First was to offer ideas for a ‘pilot’ or ‘test’ project for bison restoration somewhere in Montana’s prairie counties. Second was to create a set of possible guiding principles that would set the limits of FWP’s decision space in moving on bison conservation. Third was to identify mutual agreements or constraints on what a bison restoration proposal should look like. Fourth was the question of what roles the often conflicting public interests in bison should play in any future process.

A pilot (test) project, according to the first work group, should evaluate restoration and management of bison as wildlife.  Some debate over the choice of names ensued after St Senator Jim Peterson asked that it be called a ‘test’ rather than a ‘pilot’ project because the word ‘pilot’ implies the project would lead to subsequent projects. 

The project, they said, also should have a defined territory, time limit and number of bison involved.  An ‘adaptive management’ method should be used with qualified research and management. Landowners should be involved along with incentives for landowners.  The group also listing other elements: a public hunting opportunity, compensation for property damage, annual reporting, cost accounting and a reliable funding source. Also cited were: Exit strategy defined and determination of what qualifies as success, and a contingency plan for catastrophic conditions.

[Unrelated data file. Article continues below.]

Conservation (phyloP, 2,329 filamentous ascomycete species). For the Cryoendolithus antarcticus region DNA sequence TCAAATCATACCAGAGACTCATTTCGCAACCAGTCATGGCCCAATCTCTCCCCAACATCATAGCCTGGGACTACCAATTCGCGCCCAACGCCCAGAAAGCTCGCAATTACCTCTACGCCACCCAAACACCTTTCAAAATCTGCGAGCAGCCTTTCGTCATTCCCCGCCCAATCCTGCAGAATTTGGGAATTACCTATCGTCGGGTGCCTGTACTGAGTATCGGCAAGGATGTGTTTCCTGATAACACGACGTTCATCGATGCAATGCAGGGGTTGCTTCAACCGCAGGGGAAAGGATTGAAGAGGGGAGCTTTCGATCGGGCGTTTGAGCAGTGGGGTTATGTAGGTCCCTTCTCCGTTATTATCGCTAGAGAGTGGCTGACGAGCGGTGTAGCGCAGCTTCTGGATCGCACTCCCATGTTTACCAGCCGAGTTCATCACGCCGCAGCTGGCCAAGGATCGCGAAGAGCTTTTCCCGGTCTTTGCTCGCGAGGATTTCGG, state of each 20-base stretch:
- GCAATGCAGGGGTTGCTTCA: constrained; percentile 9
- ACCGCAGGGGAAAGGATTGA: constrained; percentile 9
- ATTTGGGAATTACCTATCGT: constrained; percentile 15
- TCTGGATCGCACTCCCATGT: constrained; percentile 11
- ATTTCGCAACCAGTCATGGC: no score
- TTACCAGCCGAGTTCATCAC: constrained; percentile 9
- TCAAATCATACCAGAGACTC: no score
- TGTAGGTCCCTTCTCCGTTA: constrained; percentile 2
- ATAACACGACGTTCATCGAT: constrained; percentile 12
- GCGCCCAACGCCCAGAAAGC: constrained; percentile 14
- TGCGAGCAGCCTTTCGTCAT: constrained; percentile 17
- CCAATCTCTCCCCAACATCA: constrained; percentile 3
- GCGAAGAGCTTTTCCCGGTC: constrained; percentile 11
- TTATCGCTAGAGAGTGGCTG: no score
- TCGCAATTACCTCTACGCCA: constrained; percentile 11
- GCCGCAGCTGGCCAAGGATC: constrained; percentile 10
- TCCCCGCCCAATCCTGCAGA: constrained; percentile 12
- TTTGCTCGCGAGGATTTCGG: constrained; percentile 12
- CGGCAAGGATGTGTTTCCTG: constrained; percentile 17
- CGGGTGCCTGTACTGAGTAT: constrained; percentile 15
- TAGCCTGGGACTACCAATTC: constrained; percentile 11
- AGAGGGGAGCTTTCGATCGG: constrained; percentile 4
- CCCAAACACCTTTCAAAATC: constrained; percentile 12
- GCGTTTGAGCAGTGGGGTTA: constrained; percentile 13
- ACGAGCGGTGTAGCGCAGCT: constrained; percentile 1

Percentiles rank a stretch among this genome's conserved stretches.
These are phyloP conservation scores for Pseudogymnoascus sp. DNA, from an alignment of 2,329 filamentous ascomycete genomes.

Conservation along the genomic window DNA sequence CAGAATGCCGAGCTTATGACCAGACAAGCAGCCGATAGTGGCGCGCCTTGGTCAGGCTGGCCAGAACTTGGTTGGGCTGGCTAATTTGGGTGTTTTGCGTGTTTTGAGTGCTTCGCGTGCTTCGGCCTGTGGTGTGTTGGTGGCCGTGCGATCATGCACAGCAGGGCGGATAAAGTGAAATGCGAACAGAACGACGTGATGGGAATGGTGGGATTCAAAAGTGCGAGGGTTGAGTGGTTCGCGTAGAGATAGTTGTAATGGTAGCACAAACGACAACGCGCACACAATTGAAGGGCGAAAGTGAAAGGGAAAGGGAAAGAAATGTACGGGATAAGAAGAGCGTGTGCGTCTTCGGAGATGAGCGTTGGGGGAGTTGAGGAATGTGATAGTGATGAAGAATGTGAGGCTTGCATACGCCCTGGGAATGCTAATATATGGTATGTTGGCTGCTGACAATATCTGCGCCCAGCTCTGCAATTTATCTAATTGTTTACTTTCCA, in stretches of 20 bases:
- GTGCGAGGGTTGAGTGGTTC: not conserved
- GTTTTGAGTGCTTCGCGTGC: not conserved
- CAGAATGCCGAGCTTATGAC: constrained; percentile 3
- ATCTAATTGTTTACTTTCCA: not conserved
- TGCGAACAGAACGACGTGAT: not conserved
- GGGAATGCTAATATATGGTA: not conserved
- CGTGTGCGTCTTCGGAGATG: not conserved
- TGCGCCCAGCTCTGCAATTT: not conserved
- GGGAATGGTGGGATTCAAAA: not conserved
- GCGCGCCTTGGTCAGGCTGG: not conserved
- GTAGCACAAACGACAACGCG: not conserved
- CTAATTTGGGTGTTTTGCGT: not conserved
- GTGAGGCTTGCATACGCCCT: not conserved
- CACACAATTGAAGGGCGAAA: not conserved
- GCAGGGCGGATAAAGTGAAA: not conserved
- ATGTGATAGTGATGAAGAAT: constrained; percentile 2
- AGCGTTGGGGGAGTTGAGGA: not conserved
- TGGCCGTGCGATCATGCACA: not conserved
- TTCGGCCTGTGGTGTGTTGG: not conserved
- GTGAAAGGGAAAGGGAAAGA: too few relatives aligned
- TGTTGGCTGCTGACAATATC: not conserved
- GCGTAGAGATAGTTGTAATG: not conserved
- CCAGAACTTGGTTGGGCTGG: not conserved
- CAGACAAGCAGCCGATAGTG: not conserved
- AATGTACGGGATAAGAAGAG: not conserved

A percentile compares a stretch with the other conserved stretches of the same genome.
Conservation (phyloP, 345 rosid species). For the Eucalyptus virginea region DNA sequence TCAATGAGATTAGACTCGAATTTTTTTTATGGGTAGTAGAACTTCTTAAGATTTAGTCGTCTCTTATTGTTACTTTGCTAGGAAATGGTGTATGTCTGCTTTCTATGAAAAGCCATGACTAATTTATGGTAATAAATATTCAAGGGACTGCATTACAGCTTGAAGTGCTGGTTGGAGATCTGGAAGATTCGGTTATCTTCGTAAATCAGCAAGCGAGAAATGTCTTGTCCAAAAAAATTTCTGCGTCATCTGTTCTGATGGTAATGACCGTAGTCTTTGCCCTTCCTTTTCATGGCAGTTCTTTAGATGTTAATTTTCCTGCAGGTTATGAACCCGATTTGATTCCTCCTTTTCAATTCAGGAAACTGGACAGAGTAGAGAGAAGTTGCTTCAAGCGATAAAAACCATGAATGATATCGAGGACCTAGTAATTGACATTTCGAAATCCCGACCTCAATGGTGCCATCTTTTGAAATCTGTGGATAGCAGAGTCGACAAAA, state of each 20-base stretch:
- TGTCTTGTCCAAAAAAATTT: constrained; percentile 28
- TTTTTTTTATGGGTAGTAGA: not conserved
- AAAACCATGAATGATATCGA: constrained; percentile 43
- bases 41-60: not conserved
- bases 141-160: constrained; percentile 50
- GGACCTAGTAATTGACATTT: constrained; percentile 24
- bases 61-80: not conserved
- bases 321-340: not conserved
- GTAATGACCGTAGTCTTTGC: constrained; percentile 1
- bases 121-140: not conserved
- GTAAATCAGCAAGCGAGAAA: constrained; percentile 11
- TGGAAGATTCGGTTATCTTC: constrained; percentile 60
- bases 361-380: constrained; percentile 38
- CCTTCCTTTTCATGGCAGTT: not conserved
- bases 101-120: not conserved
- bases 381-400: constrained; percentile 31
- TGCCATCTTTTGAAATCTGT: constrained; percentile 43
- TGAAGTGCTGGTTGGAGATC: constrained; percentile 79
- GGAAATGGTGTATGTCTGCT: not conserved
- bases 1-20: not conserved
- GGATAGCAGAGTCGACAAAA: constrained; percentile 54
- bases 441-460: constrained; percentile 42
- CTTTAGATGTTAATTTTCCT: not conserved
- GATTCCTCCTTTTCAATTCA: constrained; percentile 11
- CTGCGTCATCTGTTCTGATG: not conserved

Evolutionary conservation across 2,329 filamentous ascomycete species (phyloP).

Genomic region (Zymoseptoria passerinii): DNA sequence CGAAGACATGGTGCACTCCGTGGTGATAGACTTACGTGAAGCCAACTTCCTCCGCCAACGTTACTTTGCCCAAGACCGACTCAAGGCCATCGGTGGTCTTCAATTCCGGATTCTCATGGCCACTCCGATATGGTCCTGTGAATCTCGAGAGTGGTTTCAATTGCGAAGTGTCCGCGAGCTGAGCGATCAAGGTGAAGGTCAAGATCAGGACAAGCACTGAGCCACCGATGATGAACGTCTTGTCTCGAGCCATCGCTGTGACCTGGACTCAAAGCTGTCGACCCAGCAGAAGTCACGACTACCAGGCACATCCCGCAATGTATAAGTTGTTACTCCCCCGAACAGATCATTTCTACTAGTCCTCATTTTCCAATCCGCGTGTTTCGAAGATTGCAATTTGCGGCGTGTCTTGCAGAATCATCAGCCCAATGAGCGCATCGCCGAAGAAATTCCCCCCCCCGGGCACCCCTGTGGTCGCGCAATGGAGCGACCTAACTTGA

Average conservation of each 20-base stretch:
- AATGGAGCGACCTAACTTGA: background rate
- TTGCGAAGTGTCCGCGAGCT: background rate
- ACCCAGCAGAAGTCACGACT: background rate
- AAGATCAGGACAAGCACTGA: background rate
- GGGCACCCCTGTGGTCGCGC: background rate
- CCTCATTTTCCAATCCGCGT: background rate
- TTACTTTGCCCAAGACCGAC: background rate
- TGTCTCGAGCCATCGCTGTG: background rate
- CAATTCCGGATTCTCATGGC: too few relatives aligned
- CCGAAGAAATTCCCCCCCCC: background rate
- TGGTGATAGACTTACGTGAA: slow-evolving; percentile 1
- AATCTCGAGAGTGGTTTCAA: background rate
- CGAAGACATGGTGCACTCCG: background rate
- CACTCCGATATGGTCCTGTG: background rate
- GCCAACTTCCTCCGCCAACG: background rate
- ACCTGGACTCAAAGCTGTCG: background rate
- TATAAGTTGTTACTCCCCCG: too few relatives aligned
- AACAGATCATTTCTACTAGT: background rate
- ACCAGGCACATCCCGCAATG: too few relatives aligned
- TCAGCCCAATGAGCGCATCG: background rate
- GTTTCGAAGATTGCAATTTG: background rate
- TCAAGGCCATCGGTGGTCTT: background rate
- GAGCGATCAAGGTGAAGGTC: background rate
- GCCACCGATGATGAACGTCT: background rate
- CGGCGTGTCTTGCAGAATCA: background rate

Guiding principles proposed for any FWP bison conservation process were offered by a work group. First was that expectations of the project on the part of the public should be carefully managed. Other principles included: adherence to laws, respect for private property rights, show how any unanticipated problems will be solved and local working groups should be used to flesh out a specific plan in a given location.

Other principles proposed were that desired outcomes are clear with open, honest communication and commitment. The plan should manage bison as wildlife.  A FWP plan should target a population of bison at least partly on public land that is available for public hunting.

Mutual agreements at this point among the conference participants included:
1.     The idea of ‘free-roaming’ bison is impractical and overly divisive and should be dropped from the discussion.
2.     Any bison planning process must include a clear method for adjusting the plan along the way to ensure objectives are met.
3.     Any test project or bison placement must include a containment plan that meet current state law and thus contains some fencing.
4.     Any publicly owned bison being managed must be certified disease free with continuing monitoring to ensure good health.
5.     Comingling of public bison with nearby private bison herds is to be avoided.
6.     Public hunting should be recognized as a public good and as a legitimate primary management tool.

A public process for bison restoration was described by another work group.
The planning process needs a timeline that has a reasonable end point, they said, it can’t go on forever.  Also, more involvement of sportsmen and tribal interests should be included. And finally, that ‘free roaming’ should be removed from the process and ‘containment’ should be included.

FWP Director Hagener, when summing up the meeting, said “important progress has been made. We will now have to take what we’ve learned here and go back and try to figure out how we should proceed.”